Ezra Levant: Sexism isn't a problem in Canada — but it's Trudeau's number one issue

Actually there is one subculture in Canada, namely political Islam, that doesn’t believe in equality of women. And bizarrely, women politicians like Kathleen Wynne and Rachel Notley submit to their misogyny: wearing hijabs, sitting in the back row of mosques like second-class citizens. And Justin Trudeau, the feminist in chief, himself thinks it’s normal for women to be corralled away from him and the men when he visits those same mosques. (Rebel)

Sheila Gunn Reid: Former Liberal MP Darshan Kang Must Resign Over Allegations of Sexual Harassment

A House of Commons Human Resources investigation has concluded Calgary Skyview former Liberal MP Darshan Kang harassed a female staff member who worked in his constituency office. Kang now sits as an independent MP. Kang resigned from the Liberal caucus at the end of August 2017 after harassment allegations against him became public. (Rebel)

Toronto Sun: Trudeau's disconnect from real issues only worsens

A growing number of Canadians are realizing Prime Minister Justin Trudeau’s priorities are increasingly disconnected from reality and the interests of voters. That’s been helped along by a series of recent bungles, starting with his India trip fiasco. When Trudeau arrived in India he was snubbed by Prime Minister Narendra Modi because of his perceived sympathy with Sikh separatists. (Ottawa Sun)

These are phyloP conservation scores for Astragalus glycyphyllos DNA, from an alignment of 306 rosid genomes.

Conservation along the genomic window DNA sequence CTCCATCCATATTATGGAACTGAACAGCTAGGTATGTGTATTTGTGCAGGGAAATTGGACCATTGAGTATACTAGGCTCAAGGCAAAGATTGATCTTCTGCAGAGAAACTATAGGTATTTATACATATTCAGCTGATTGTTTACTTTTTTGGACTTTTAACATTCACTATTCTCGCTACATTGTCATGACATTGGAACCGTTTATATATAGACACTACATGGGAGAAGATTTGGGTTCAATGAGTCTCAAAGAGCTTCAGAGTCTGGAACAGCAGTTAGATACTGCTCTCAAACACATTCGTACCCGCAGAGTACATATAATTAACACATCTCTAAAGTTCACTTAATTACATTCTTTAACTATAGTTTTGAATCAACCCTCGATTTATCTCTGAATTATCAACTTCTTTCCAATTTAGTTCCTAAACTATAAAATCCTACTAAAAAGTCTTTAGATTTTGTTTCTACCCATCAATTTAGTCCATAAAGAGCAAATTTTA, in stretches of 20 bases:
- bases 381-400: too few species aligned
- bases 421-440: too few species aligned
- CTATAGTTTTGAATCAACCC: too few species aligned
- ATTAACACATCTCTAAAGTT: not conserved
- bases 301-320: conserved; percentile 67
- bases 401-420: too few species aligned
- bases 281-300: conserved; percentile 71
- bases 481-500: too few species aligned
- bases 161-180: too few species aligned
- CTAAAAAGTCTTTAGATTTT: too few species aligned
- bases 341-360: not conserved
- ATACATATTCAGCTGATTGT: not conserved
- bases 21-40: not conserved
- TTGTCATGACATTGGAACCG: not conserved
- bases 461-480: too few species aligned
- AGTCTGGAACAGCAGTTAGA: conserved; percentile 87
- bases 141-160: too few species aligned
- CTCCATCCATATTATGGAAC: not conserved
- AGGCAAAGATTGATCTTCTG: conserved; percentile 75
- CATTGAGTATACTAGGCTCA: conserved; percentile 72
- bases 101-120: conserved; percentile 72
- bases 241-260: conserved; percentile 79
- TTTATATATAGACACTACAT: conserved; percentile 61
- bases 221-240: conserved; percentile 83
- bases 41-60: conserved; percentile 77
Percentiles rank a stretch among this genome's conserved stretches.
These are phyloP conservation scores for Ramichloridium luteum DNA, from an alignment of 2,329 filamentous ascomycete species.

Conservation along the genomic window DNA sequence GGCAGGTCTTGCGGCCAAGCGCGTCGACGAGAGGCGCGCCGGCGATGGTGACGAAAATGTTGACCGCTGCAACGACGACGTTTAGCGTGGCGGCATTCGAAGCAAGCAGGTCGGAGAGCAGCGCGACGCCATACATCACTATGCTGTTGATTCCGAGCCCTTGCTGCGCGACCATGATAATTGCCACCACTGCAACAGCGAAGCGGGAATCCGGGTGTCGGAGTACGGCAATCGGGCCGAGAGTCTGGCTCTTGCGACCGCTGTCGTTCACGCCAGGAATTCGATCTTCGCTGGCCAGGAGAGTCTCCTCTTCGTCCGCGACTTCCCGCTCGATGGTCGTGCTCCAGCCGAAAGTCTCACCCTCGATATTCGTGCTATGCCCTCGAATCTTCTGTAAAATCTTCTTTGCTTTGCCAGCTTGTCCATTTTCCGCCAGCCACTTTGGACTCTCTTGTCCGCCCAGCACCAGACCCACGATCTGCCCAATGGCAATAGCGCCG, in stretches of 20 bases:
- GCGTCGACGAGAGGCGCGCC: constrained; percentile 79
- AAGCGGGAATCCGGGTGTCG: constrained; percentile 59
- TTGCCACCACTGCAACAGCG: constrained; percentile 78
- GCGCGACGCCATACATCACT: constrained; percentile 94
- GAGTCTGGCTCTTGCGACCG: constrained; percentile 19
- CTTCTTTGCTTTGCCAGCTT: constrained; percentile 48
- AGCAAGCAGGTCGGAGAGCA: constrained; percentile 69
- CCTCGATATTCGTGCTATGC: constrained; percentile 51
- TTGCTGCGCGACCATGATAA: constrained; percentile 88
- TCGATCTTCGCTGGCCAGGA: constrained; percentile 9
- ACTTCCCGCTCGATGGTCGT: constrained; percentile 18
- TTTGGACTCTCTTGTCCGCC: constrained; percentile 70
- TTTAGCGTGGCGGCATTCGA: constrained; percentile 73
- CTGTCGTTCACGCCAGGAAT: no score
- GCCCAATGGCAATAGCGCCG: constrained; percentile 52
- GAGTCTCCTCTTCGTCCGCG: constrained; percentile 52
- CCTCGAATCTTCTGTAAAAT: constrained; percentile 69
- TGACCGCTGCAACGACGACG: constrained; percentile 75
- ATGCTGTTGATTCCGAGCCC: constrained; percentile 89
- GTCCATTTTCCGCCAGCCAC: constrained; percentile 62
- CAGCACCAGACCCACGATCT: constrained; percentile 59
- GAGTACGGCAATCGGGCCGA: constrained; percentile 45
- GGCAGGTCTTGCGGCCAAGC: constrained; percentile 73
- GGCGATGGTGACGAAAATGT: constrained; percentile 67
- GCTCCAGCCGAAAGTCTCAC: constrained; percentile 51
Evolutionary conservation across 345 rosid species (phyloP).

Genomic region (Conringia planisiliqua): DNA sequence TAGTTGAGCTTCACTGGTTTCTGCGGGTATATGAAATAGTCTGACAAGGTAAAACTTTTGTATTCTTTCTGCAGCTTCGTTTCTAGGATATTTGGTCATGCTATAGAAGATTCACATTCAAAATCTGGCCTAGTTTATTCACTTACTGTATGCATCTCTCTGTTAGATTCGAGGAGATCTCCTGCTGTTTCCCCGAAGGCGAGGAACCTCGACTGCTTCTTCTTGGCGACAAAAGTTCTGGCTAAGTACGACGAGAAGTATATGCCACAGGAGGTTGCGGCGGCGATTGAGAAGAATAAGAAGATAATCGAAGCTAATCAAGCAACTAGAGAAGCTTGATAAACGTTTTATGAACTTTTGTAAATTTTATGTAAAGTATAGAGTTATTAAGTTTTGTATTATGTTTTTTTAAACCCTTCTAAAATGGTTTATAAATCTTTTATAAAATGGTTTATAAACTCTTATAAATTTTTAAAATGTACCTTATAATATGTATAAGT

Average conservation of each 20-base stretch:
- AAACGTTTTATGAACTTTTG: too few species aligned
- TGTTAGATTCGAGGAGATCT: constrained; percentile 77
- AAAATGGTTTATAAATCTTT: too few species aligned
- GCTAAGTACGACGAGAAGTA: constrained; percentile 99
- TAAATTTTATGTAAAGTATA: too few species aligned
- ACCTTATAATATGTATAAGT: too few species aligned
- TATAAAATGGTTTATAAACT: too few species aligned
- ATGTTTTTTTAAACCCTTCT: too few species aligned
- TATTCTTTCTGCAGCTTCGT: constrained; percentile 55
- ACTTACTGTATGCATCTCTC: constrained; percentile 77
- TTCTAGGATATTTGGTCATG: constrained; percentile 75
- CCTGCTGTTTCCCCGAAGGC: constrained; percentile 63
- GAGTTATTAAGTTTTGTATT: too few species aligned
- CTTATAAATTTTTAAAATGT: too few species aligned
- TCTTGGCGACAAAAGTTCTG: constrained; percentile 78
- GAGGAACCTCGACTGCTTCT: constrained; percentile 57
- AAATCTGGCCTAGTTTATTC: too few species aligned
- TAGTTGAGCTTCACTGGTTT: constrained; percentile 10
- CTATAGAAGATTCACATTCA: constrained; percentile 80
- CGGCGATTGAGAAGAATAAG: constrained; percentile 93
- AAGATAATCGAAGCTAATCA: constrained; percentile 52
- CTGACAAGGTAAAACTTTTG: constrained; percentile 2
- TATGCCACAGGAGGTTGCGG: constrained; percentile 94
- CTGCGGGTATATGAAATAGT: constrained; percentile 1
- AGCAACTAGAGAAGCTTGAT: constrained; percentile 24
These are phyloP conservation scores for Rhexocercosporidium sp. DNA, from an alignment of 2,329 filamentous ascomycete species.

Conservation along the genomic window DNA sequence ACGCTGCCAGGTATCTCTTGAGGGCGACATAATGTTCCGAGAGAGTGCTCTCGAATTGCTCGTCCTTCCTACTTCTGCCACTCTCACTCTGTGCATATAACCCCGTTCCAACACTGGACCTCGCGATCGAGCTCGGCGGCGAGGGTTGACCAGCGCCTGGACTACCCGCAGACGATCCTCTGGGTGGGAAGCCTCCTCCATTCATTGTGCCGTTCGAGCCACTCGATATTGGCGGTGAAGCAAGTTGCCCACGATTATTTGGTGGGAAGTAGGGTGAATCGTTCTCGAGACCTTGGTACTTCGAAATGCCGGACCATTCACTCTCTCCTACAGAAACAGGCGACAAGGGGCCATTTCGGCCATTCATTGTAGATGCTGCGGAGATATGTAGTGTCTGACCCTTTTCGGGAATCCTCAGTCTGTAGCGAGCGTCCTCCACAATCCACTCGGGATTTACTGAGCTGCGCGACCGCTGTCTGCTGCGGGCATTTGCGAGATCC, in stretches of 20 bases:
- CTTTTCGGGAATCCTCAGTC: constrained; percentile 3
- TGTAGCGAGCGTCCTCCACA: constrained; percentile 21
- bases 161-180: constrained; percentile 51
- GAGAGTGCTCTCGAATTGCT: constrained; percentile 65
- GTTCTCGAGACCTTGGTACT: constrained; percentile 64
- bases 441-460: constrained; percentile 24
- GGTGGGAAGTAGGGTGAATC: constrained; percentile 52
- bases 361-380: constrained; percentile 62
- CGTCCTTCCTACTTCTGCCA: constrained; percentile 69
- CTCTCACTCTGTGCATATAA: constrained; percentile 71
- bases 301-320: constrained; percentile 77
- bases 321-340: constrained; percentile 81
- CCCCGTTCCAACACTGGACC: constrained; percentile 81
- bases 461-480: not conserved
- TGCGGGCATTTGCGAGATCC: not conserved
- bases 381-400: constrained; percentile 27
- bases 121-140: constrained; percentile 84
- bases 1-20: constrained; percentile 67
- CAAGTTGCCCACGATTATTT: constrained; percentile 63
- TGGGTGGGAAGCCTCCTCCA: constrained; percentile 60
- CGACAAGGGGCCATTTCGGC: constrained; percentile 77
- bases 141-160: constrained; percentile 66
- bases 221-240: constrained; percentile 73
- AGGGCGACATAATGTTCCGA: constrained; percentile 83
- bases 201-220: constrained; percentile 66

Margaret Wente: Trudeau is an insult to feminism – and to seriousness

The past two weeks have not been kind to Justin Trudeau’s image. He decked his family out in colourful costumes, dragged them halfway across India, and wound up with the worst press of any Canadian PM on any foreign trip that anyone can remember. Canada-India relations are now in possibly their worst shape ever. (Globe and Mail)

Terry Glavin: With the PM’s endorsement, a hackneyed and reckless Indian spy-story genre is suddenly flourishing in and around Ottawa

By weaving the tangled web of a conspiracy theory that implicates rogue elements or some sort of faction within India’s intelligence agencies in the humiliations he endured during his Feb. 17–25 misadventures in India, Prime Minister Justin Trudeau has not only severely strained relations between Ottawa and New Delhi. He’s also drawing dangerously from a hackneyed Indian spy-story genre that ordinarily flourishes only in the most quarantined spaces at the dodgiest outer limits of public debate. (Macleans)

Neil Macdonald: Why wasn't Jaspal Atwal on Canada's no-fly list?

Never mind the matter of why the failed assassin Jaspal Atwal would be invited to any sort of diplomatic reception, let alone one starring Prime Minister Justin Trudeau and his wife. Political parties can be venal and willfully blind to ugly realities in pursuit of votes, and that should be no surprise. (CBC)